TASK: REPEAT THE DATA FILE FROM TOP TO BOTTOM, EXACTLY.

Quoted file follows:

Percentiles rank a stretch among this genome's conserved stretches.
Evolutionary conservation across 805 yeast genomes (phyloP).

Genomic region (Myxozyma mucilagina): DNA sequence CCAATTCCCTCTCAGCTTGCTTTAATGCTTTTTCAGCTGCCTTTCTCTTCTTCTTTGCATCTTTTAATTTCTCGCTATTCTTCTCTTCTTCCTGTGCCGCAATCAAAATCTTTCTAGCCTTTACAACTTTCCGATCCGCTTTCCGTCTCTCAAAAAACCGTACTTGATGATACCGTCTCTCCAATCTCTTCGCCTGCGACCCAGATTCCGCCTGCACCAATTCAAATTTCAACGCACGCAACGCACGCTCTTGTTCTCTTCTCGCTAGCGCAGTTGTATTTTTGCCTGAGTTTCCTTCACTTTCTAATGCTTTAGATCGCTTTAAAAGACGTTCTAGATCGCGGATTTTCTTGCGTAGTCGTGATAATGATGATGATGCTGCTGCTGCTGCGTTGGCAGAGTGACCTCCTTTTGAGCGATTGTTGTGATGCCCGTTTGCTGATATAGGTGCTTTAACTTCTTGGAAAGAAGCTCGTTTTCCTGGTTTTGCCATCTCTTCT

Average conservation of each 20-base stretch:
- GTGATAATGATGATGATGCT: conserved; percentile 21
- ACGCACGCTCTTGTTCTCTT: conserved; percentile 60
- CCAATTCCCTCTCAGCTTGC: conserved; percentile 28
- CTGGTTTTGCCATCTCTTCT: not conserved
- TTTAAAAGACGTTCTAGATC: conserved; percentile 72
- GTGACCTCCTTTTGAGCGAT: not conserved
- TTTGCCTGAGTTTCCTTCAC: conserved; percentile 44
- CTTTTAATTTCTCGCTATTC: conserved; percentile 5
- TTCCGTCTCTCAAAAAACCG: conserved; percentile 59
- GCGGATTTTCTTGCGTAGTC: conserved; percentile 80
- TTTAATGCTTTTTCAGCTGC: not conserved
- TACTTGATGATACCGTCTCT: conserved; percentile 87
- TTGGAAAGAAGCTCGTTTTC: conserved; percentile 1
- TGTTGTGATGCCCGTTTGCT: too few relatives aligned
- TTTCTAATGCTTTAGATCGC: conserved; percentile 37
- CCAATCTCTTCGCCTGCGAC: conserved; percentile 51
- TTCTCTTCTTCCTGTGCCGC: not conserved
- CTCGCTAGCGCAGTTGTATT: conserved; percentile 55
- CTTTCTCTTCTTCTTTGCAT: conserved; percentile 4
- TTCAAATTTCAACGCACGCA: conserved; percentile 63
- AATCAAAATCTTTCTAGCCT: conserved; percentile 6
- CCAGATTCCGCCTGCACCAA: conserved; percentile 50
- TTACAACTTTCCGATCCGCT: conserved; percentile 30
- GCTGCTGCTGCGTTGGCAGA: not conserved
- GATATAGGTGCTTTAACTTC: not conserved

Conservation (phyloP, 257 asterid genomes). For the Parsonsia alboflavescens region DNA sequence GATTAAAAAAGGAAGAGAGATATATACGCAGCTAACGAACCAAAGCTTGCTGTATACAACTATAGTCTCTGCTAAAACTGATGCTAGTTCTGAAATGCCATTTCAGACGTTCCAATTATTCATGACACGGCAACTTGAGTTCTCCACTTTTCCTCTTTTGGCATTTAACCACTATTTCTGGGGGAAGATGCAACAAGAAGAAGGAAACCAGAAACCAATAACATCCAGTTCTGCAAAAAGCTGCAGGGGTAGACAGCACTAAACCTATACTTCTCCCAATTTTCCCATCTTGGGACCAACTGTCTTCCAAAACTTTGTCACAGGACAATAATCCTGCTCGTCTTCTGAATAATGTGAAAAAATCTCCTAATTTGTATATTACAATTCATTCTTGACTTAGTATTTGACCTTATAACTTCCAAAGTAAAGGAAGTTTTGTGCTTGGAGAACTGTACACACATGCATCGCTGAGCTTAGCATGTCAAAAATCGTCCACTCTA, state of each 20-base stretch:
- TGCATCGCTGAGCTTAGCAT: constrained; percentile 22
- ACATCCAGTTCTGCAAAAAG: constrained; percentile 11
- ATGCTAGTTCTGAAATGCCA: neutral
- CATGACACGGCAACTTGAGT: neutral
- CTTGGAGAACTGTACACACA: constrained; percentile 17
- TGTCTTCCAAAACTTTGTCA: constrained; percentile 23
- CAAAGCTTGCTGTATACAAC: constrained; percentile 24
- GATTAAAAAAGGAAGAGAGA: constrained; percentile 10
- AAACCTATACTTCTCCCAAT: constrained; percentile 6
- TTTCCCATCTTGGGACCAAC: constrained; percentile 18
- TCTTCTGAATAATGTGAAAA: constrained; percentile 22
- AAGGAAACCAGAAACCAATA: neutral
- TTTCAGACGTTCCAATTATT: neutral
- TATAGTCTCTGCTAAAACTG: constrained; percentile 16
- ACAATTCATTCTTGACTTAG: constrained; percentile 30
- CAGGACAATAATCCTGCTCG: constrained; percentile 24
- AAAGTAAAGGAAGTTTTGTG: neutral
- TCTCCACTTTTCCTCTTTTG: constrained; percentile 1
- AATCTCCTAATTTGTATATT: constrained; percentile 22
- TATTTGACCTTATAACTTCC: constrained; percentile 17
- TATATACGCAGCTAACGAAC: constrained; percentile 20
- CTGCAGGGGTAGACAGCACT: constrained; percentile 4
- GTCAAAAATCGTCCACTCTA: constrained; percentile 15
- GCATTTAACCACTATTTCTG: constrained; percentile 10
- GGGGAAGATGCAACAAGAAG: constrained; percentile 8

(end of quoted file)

Percentiles rank a stretch among this genome's conserved stretches.
Evolutionary conservation across 805 yeast genomes (phyloP).

Genomic region (Myxozyma mucilagina): DNA sequence CCAATTCCCTCTCAGCTTGCTTTAATGCTTTTTCAGCTGCCTTTCTCTTCTTCTTTGCATCTTTTAATTTCTCGCTATTCTTCTCTTCTTCCTGTGCCGCAATCAAAATCTTTCTAGCCTTTACAACTTTCCGATCCGCTTTCCGTCTCTCAAAAAACCGTACTTGATGATACCGTCTCTCCAATCTCTTCGCCTGCGACCCAGATTCCGCCTGCACCAATTCAAATTTCAACGCACGCAACGCACGCTCTTGTTCTCTTCTCGCTAGCGCAGTTGTATTTTTGCCTGAGTTTCCTTCACTTTCTAATGCTTTAGATCGCTTTAAAAGACGTTCTAGATCGCGGATTTTCTTGCGTAGTCGTGATAATGATGATGATGCTGCTGCTGCTGCGTTGGCAGAGTGACCTCCTTTTGAGCGATTGTTGTGATGCCCGTTTGCTGATATAGGTGCTTTAACTTCTTGGAAAGAAGCTCGTTTTCCTGGTTTTGCCATCTCTTCT

Average conservation of each 20-base stretch:
- GTGATAATGATGATGATGCT: conserved; percentile 21
- ACGCACGCTCTTGTTCTCTT: conserved; percentile 60
- CCAATTCCCTCTCAGCTTGC: conserved; percentile 28
- CTGGTTTTGCCATCTCTTCT: not conserved
- TTTAAAAGACGTTCTAGATC: conserved; percentile 72
- GTGACCTCCTTTTGAGCGAT: not conserved
- TTTGCCTGAGTTTCCTTCAC: conserved; percentile 44
- CTTTTAATTTCTCGCTATTC: conserved; percentile 5
- TTCCGTCTCTCAAAAAACCG: conserved; percentile 59
- GCGGATTTTCTTGCGTAGTC: conserved; percentile 80
- TTTAATGCTTTTTCAGCTGC: not conserved
- TACTTGATGATACCGTCTCT: conserved; percentile 87
- TTGGAAAGAAGCTCGTTTTC: conserved; percentile 1
- TGTTGTGATGCCCGTTTGCT: too few relatives aligned
- TTTCTAATGCTTTAGATCGC: conserved; percentile 37
- CCAATCTCTTCGCCTGCGAC: conserved; percentile 51
- TTCTCTTCTTCCTGTGCCGC: not conserved
- CTCGCTAGCGCAGTTGTATT: conserved; percentile 55
- CTTTCTCTTCTTCTTTGCAT: conserved; percentile 4
- TTCAAATTTCAACGCACGCA: conserved; percentile 63
- AATCAAAATCTTTCTAGCCT: conserved; percentile 6
- CCAGATTCCGCCTGCACCAA: conserved; percentile 50
- TTACAACTTTCCGATCCGCT: conserved; percentile 30
- GCTGCTGCTGCGTTGGCAGA: not conserved
- GATATAGGTGCTTTAACTTC: not conserved

Conservation (phyloP, 257 asterid genomes). For the Parsonsia alboflavescens region DNA sequence GATTAAAAAAGGAAGAGAGATATATACGCAGCTAACGAACCAAAGCTTGCTGTATACAACTATAGTCTCTGCTAAAACTGATGCTAGTTCTGAAATGCCATTTCAGACGTTCCAATTATTCATGACACGGCAACTTGAGTTCTCCACTTTTCCTCTTTTGGCATTTAACCACTATTTCTGGGGGAAGATGCAACAAGAAGAAGGAAACCAGAAACCAATAACATCCAGTTCTGCAAAAAGCTGCAGGGGTAGACAGCACTAAACCTATACTTCTCCCAATTTTCCCATCTTGGGACCAACTGTCTTCCAAAACTTTGTCACAGGACAATAATCCTGCTCGTCTTCTGAATAATGTGAAAAAATCTCCTAATTTGTATATTACAATTCATTCTTGACTTAGTATTTGACCTTATAACTTCCAAAGTAAAGGAAGTTTTGTGCTTGGAGAACTGTACACACATGCATCGCTGAGCTTAGCATGTCAAAAATCGTCCACTCTA, state of each 20-base stretch:
- TGCATCGCTGAGCTTAGCAT: constrained; percentile 22
- ACATCCAGTTCTGCAAAAAG: constrained; percentile 11
- ATGCTAGTTCTGAAATGCCA: neutral
- CATGACACGGCAACTTGAGT: neutral
- CTTGGAGAACTGTACACACA: constrained; percentile 17
- TGTCTTCCAAAACTTTGTCA: constrained; percentile 23
- CAAAGCTTGCTGTATACAAC: constrained; percentile 24
- GATTAAAAAAGGAAGAGAGA: constrained; percentile 10
- AAACCTATACTTCTCCCAAT: constrained; percentile 6
- TTTCCCATCTTGGGACCAAC: constrained; percentile 18
- TCTTCTGAATAATGTGAAAA: constrained; percentile 22
- AAGGAAACCAGAAACCAATA: neutral
- TTTCAGACGTTCCAATTATT: neutral
- TATAGTCTCTGCTAAAACTG: constrained; percentile 16
- ACAATTCATTCTTGACTTAG: constrained; percentile 30
- CAGGACAATAATCCTGCTCG: constrained; percentile 24
- AAAGTAAAGGAAGTTTTGTG: neutral
- TCTCCACTTTTCCTCTTTTG: constrained; percentile 1
- AATCTCCTAATTTGTATATT: constrained; percentile 22
- TATTTGACCTTATAACTTCC: constrained; percentile 17
- TATATACGCAGCTAACGAAC: constrained; percentile 20
- CTGCAGGGGTAGACAGCACT: constrained; percentile 4
- GTCAAAAATCGTCCACTCTA: constrained; percentile 15
- GCATTTAACCACTATTTCTG: constrained; percentile 10
- GGGGAAGATGCAACAAGAAG: constrained; percentile 8